Penguins, Flyers meet again to open Stanley Cup Playoffs

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April 11, 2018 by marlonpitter

The Battle of Pennsylvania will begin at PPG Paints Arena in Pittsburgh on Wednesday night at 7 p.m. for game one between the Penguins and Flyers. (Courtesy of

Written by Marlon Pitter

It feels like just yesterday Penguins defenseman Kris Letang fought Flyers defenseman Kimmo Timonen — winning handily, I might add — and Sidney Crosby dropped the gloves against Claude Giroux, once dubbed the “best player in the world” for all of two weeks.

While the Penguins lost that game and playoff series to the Flyers in 2012, the Battle of Pennsylvania is soon to heat up like never before.

As the 2018 Stanley Cup Playoffs begin Wednesday, one of the fiercest rivalries in the National Hockey League will take shape between the Pittsburgh Penguins (47-29-6, 100 pts, M2) and the Philadelphia Flyers (42-26-14, 98 pts, M3).

While the Penguins swept the season series with the Flyers this year, all attention, it seems, is drawn back to the last time these clubs met in the playoffs: the 2012 Eastern Conference Quarterfinals.

In one of the more bizarre series in recent playoff history, the teams combined for 56 goals in the six-game bout. More striking, however, were the fisticuffs and jarring between these long-standing, bitter rivals.

The 2012 series did not lack star power, as it featured the likes of Crosby, Evgeni Malkin, Jordan Staal, Marc-Andre Fleury, James Neal, Giroux, Wayne Simmonds, James van Riemsdyk and Sean Couturier. But the penalties and suspensions were as abundant as the talent among the teams. Even star players dropped the gloves, if that tells you anything about the hatred between these squads.

Claude Giroux (left) and Sidney Crosby (center) in game three of the 2012 Eastern Conference Quarterfinals at Wells Fargo Center in Philadelphia. (Getty Images)

Six years later, a total of eight players remain are still with their respective teams, and the ones still around are, well, six years older. Returning for the Penguins are Crosby, Malkin and Letang. Meanwhile, Giroux, Simmonds, Couturier, Jakub Voracek and Matt Read are still with the Flyers.

“We’re all over 30 years old now, we’re all supposed to be mature,” Letang told Penguins team reporter Michelle Crechiolo. “Whatever it was, it was in the moment, emotional. We have a different team, different experience, different coaching staff, so I don’t think we look at it anymore.”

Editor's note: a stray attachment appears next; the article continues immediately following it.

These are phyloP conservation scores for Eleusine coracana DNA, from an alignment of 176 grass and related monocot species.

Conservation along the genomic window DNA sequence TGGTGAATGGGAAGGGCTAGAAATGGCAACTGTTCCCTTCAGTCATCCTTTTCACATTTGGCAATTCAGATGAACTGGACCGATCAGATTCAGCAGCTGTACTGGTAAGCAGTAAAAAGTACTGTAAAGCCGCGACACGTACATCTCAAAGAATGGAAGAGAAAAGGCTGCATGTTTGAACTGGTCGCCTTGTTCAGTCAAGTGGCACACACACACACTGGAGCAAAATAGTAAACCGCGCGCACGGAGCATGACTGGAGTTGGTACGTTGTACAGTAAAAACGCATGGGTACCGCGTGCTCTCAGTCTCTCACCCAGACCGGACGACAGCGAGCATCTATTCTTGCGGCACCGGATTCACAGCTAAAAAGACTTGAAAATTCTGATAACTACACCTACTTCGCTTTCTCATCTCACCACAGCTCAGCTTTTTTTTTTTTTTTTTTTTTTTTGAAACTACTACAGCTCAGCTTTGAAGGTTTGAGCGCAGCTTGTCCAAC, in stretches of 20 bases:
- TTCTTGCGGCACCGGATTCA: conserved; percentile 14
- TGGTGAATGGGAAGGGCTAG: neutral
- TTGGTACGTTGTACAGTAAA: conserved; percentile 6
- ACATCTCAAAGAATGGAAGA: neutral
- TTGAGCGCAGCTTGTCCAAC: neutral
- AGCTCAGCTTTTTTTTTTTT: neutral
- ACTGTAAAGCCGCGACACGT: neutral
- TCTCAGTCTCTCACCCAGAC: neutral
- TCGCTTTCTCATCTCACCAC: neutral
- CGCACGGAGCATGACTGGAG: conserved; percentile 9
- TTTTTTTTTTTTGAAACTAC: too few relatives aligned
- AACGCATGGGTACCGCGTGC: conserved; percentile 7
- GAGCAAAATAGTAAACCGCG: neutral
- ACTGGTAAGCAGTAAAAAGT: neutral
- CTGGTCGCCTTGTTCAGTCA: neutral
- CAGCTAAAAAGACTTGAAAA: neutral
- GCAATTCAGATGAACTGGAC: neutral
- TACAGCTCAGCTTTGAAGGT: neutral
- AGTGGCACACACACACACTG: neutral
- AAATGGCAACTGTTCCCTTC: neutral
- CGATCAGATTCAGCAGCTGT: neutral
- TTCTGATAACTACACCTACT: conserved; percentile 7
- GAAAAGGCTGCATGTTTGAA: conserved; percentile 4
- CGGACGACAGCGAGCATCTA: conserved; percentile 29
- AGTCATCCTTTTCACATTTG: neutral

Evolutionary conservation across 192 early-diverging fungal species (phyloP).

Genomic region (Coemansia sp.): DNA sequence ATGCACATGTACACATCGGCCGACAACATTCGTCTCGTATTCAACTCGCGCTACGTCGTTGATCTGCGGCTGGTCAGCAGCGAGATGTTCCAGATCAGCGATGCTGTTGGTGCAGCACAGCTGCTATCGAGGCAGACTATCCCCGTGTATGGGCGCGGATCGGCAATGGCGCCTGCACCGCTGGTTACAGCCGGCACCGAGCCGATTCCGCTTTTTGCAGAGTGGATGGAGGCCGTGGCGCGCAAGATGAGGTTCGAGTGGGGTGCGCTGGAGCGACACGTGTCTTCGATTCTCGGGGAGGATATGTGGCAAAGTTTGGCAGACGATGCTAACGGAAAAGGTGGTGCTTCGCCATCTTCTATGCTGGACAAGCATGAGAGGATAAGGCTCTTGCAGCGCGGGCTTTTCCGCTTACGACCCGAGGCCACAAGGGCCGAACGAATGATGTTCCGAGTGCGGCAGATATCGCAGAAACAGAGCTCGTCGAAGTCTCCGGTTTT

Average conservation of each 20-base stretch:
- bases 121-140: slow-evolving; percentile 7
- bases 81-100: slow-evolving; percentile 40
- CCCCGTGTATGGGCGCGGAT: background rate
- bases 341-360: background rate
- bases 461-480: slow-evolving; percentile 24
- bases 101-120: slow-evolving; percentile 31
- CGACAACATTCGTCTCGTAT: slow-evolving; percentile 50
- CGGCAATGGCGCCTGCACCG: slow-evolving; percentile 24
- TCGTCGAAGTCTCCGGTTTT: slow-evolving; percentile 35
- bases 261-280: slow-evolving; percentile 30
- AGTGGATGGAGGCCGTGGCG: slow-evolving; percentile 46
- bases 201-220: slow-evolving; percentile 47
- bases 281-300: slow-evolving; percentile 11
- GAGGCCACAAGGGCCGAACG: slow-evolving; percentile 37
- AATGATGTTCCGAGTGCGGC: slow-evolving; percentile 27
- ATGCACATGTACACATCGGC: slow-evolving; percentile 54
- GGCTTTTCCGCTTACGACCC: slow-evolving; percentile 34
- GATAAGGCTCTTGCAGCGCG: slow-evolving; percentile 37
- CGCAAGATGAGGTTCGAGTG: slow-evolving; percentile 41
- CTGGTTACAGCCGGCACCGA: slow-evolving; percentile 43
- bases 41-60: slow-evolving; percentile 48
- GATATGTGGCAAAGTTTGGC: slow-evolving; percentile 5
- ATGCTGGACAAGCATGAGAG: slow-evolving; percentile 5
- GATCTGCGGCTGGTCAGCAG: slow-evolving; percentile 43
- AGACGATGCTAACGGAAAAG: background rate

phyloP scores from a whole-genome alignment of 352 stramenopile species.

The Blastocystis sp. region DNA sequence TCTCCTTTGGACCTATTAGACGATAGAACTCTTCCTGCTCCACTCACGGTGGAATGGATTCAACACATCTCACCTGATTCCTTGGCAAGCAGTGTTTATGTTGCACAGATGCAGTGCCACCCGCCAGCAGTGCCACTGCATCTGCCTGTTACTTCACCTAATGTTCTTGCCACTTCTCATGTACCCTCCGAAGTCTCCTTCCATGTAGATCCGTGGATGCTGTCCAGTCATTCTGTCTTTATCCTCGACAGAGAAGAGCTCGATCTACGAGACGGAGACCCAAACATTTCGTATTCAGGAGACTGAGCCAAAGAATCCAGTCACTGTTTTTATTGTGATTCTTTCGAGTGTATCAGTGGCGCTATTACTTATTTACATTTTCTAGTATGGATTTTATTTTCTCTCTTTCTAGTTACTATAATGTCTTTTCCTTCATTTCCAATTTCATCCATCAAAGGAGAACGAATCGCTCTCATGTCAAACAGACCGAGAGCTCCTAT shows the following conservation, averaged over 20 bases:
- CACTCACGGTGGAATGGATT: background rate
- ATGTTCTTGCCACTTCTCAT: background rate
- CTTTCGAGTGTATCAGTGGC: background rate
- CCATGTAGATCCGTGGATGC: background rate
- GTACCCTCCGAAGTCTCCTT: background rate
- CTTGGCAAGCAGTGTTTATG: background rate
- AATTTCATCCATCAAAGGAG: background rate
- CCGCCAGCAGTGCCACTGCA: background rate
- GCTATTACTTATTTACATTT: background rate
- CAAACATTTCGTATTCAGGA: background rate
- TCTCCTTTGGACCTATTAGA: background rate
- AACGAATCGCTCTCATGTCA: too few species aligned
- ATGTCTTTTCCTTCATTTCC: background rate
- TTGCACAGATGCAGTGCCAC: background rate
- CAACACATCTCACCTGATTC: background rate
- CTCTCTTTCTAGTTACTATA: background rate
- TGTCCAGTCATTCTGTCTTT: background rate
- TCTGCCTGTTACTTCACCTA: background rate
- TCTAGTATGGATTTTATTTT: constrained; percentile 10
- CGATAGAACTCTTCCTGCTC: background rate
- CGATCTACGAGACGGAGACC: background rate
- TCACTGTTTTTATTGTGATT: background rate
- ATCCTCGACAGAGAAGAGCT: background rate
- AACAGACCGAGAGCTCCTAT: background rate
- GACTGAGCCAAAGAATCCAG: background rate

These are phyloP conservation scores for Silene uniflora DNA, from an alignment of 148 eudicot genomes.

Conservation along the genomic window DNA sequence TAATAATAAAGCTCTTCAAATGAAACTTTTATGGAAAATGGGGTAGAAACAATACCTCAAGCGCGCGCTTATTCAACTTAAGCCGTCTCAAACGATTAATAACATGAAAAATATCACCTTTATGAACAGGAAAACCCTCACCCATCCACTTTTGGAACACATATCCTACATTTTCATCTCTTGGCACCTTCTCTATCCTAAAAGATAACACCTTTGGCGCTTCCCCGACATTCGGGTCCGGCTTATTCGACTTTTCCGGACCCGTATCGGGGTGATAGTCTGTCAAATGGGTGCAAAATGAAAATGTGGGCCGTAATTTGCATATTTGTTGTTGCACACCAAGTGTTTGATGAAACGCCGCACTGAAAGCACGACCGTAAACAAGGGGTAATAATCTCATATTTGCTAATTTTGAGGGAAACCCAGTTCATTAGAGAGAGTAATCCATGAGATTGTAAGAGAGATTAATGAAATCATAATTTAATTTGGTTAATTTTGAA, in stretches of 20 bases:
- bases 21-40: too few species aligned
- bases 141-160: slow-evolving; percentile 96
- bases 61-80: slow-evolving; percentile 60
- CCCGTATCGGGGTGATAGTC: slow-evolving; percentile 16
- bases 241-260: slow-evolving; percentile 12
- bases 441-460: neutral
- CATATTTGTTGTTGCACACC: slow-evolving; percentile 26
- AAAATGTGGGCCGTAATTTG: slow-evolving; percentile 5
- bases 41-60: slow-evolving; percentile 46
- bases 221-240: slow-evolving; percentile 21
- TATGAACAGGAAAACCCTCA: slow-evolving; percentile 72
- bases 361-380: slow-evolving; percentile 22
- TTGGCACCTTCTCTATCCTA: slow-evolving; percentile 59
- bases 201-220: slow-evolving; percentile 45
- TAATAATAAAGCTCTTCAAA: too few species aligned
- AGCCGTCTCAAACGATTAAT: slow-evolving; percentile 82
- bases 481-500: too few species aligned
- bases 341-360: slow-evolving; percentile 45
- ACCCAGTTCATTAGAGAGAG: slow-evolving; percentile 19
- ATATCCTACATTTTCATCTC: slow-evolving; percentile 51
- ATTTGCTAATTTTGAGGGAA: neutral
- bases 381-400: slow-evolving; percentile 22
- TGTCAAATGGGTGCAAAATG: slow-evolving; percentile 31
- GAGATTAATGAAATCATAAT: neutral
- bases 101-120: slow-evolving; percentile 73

Malkin has had an MVP-caliber season, Crosby is still a human highlight reel, and Phil Kessel has been a dominant scorer this season. This three-headed monster is one the Flyers won’t want to see on the power play.

On the other hand, Giroux finished second in points with 102 this year, and the Flyers have another couple of top-30 point scorers in Voracek (15th, 85 points) and Couturier (27th, 76 points). With goaltending that’s been shaky from the Penguins in Matt Murray’s health and Casey DeSmith’s consistency as a backup, this series can surely go either way.

The mindset now is for these teams to play between the whistles and not after them. No more do the Max Talbots, Aaron Ashams and Kimmo Timonens of the world run this series. It’ll truly depend on skill, strategy and who the better team is to decide this series, not who lands the most punches.

On the quest for a third-straight Stanley Cup title, the Penguins created the slogan “3elive” for the playoff run. The last NHL team win three straight titles was the New York Islanders, winning four in a row from 1980-83. (Courtesy of Pittsburgh Penguins)

As the resident Penguins fan here at the Nosebleeds, while you’re catching up on 2013 Bruins-Leafs rerun, don’t forget to check out the other rivalry series in the East. You won’t be disappointed.

Pens in 6. #3elieve.

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